I also did not notice any alteration in my minimum chamber temp without load or any change of the loaded chamber temp.....which I think is good as it actually shows that my temps are not being limited by transfer of heat from the air/gas to the evap and is solely limited by the capacity of the evap system to remove heat energy..... ....I'm going to have to leave it for some time now to see how long my chamber can hang onto that Helium.
post #113 of 118
Quote:
Originally Posted by technogiant View Post

Well I've replaced the chamber air with Helium and have been doing some tests.....the results aren't as good as I hoped and are not very easy to interpreter.
First off I noted that the cpu fan speed has gone up from 2400rpm to 3000rpm because the helium is less dense...I guess that increase also applies to the other fans but I'm not monitoring those.

You will see some increase due to the lower density, but it is probably limited to the controller's max speed in a fan (brushless DC motors have controllers), and AC fans won't go past their 60Hz limited speed (for example, a 2 pole motor on 60Hz won't ever go over 3600rpm, usually rated at 3450rpm or so because they don't work without some "slip".

How long does it take before the helium leaks out? it has a tendency to do that.

On an efficiency note, I'd love to see your PUE numbers for this setup...
 
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post #114 of 118
Thread Starter 
Thanks for that info on the fans.

I did anticipate that helium escape would be a problem, I've left the system overnight and there doesn't appear to be any marked reduction in the size of the expansion sac...but its early days to draw any conclusions on that.

On a power efficiency note, well any active form of cooling is going to push you into the red in that respect, but if you are going the active cooling route what are the alternatives?....peltiers are notoriously inefficient.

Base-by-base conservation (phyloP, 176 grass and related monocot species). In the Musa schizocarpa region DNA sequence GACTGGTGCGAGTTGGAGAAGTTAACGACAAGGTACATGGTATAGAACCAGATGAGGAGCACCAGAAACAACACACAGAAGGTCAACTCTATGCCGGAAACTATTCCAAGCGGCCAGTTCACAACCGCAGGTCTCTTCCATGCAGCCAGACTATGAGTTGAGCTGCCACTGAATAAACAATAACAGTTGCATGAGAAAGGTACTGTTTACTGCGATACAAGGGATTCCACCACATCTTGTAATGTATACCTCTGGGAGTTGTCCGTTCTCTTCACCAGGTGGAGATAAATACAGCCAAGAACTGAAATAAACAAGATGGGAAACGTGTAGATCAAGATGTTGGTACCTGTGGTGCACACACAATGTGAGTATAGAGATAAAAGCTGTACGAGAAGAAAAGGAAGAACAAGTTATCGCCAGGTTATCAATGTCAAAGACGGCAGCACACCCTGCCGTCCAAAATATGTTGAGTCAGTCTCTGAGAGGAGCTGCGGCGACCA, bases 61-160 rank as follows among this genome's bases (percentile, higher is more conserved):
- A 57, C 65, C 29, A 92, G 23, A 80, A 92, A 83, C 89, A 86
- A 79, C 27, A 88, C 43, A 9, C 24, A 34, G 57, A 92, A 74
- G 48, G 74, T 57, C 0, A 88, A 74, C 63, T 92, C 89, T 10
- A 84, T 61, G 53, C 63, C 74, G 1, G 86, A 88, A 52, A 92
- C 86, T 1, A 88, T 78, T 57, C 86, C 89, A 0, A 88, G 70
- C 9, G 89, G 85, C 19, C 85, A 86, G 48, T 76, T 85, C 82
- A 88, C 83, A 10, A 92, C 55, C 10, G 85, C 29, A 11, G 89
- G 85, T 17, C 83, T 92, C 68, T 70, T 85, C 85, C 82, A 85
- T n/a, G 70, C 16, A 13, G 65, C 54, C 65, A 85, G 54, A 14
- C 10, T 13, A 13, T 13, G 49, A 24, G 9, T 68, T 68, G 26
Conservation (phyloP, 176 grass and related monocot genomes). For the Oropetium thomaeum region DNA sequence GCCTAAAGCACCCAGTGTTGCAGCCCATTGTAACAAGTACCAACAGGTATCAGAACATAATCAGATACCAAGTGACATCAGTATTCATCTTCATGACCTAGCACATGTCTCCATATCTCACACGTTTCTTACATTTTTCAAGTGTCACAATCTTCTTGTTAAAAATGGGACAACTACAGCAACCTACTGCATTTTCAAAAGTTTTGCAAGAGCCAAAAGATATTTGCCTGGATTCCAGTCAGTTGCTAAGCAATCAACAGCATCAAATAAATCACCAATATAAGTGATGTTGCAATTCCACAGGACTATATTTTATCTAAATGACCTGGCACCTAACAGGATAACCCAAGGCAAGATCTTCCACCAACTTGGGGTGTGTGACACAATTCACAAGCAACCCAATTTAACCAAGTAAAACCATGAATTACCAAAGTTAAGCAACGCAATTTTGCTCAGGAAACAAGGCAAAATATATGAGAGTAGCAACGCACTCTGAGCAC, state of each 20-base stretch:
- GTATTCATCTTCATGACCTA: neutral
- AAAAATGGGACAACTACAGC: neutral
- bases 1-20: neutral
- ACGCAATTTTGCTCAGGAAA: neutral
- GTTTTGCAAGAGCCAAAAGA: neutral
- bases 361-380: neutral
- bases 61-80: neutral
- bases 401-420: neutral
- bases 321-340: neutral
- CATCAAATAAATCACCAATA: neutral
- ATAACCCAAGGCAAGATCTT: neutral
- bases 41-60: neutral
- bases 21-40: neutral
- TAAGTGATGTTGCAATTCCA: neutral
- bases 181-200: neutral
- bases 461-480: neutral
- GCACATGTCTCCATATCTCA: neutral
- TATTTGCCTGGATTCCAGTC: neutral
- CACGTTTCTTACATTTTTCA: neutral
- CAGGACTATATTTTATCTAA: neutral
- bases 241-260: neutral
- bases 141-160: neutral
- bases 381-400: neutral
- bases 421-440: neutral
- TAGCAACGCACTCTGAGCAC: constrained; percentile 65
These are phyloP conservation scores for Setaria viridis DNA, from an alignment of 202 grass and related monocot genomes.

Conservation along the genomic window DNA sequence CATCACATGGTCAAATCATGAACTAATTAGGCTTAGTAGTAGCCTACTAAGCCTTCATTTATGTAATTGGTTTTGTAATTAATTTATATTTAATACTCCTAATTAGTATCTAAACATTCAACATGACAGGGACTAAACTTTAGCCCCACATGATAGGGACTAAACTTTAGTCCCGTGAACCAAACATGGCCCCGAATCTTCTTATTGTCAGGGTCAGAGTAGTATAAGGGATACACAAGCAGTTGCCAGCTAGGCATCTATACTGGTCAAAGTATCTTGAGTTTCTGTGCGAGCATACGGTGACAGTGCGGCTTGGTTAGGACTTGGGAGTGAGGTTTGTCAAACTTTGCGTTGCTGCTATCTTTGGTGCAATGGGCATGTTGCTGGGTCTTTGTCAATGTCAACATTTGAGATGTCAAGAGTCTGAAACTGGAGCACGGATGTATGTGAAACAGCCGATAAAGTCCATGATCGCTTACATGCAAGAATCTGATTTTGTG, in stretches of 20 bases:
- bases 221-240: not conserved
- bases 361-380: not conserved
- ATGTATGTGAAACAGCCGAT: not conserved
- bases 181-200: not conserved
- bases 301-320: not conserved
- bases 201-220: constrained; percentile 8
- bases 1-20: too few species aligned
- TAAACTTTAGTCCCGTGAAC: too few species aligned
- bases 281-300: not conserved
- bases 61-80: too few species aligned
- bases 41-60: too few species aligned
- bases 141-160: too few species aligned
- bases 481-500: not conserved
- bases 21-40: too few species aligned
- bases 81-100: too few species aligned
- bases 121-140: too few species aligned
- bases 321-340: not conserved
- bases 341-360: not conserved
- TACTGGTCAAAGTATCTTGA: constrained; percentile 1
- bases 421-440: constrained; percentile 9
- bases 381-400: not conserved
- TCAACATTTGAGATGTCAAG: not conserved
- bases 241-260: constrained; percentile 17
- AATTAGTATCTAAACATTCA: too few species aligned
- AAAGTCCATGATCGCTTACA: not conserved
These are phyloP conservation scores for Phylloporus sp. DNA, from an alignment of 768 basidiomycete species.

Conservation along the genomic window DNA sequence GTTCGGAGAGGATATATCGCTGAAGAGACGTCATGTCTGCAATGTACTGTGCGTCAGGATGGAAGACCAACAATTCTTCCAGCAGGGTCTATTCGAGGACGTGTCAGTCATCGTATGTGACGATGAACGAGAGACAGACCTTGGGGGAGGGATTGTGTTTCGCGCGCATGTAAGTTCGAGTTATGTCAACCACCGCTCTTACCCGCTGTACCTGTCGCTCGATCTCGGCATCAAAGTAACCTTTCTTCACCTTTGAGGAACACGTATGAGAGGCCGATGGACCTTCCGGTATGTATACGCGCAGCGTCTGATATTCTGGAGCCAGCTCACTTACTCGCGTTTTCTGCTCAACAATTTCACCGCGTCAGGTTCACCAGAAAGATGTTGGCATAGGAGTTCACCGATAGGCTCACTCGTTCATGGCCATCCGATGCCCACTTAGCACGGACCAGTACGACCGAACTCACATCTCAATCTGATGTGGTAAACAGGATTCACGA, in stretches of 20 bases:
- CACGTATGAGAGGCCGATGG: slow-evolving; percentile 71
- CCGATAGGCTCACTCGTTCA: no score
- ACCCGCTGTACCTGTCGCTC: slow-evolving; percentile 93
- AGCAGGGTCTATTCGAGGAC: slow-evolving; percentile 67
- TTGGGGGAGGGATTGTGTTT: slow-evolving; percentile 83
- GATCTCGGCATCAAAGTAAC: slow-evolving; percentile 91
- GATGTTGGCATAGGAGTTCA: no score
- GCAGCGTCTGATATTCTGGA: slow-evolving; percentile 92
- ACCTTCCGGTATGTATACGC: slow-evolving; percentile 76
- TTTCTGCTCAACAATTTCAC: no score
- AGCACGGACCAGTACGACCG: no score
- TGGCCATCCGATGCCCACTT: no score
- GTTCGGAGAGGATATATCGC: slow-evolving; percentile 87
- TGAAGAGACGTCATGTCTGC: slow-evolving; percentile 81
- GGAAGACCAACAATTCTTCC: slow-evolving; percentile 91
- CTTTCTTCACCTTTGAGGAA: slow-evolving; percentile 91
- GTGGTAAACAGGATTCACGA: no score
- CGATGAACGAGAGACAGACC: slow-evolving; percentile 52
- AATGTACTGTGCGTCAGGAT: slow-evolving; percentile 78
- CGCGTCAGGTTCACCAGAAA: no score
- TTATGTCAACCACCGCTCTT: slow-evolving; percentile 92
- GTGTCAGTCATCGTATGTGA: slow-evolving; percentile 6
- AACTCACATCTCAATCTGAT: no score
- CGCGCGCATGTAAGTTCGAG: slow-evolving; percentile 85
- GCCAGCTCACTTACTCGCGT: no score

Direct phase change cooling of the individual components uses smaller less power hungry units, but then without the cooled chamber you could have condensation problems....although I do acknowledge that using a combination of a direct phase change cooling unit and a sealed chamber containing dry bottled gas would solve the condensation problem...but then you would need someway of removing the the heat from the chamber produced by the non cooled parts...perhaps a dual radiator loop, one rad inside and one outside would help, but ultimately I think your other component temps would suffer.

My air con unit is rated at 12000btu and uses 2.6KW......it's probably a bit of overkill and you could get away with a 9000btu unit for a chill box design. Also although rated at 2.6KW it doesn't draw that all the time, it depends on how much heat the pc is pushing out, the compressor runs noticeably cooler under lower heat load than under higher heat load so I guess is consuming less power......although I don't have a socket power meter to be able to confirm that.

On a power/efficiency note I'm also aware than by insisting on following and air/gas cooled component approach I'm also leaving possible performance gains unused and on the table, redressing that would at least bring the balance back towards the side of efficiency......a water cooling loop would greatly improve my component temps and allow for further performance gains.

I'm hoping to redress that last issue shortly....not by water cooling but as I mentioned previously by using two gases in the chamber, one of which will liquify out so I can pump it to the components to cool them.